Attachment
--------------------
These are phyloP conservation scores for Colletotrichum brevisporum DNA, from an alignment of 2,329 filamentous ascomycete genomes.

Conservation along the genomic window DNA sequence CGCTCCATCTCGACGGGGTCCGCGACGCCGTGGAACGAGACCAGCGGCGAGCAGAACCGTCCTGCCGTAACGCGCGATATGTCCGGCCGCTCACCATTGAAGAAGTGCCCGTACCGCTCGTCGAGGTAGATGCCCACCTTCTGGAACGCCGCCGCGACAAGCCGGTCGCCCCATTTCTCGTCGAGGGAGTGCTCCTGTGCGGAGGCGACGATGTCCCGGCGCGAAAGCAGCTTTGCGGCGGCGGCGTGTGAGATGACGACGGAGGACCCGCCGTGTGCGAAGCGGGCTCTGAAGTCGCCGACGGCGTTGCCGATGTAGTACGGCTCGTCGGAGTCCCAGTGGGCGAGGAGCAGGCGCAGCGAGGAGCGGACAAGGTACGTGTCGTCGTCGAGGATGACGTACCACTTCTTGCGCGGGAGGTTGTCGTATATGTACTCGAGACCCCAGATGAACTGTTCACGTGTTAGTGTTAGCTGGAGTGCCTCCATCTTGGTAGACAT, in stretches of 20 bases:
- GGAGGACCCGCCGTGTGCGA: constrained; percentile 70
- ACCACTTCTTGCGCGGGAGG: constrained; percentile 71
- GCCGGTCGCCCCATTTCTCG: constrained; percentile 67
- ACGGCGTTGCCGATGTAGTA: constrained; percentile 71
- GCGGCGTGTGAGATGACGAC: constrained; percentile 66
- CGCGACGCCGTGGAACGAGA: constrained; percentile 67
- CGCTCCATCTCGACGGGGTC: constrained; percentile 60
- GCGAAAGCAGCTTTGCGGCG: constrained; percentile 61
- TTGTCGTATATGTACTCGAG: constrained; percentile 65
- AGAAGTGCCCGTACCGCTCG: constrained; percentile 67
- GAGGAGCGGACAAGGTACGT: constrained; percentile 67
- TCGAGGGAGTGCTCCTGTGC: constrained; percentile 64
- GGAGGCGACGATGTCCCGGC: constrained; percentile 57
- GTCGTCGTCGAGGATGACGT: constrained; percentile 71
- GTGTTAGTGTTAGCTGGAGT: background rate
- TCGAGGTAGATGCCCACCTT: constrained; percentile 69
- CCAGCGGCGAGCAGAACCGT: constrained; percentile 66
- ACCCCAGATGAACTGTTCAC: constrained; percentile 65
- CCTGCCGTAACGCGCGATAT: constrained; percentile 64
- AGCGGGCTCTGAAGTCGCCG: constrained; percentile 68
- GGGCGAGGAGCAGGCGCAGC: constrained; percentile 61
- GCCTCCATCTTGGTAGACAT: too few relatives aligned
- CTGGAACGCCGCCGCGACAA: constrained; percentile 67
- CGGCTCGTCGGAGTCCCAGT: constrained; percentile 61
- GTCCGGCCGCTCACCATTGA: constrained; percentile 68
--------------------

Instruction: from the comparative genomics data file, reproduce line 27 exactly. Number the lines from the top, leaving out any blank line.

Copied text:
- GTCCGGCCGCTCACCATTGA: constrained; percentile 68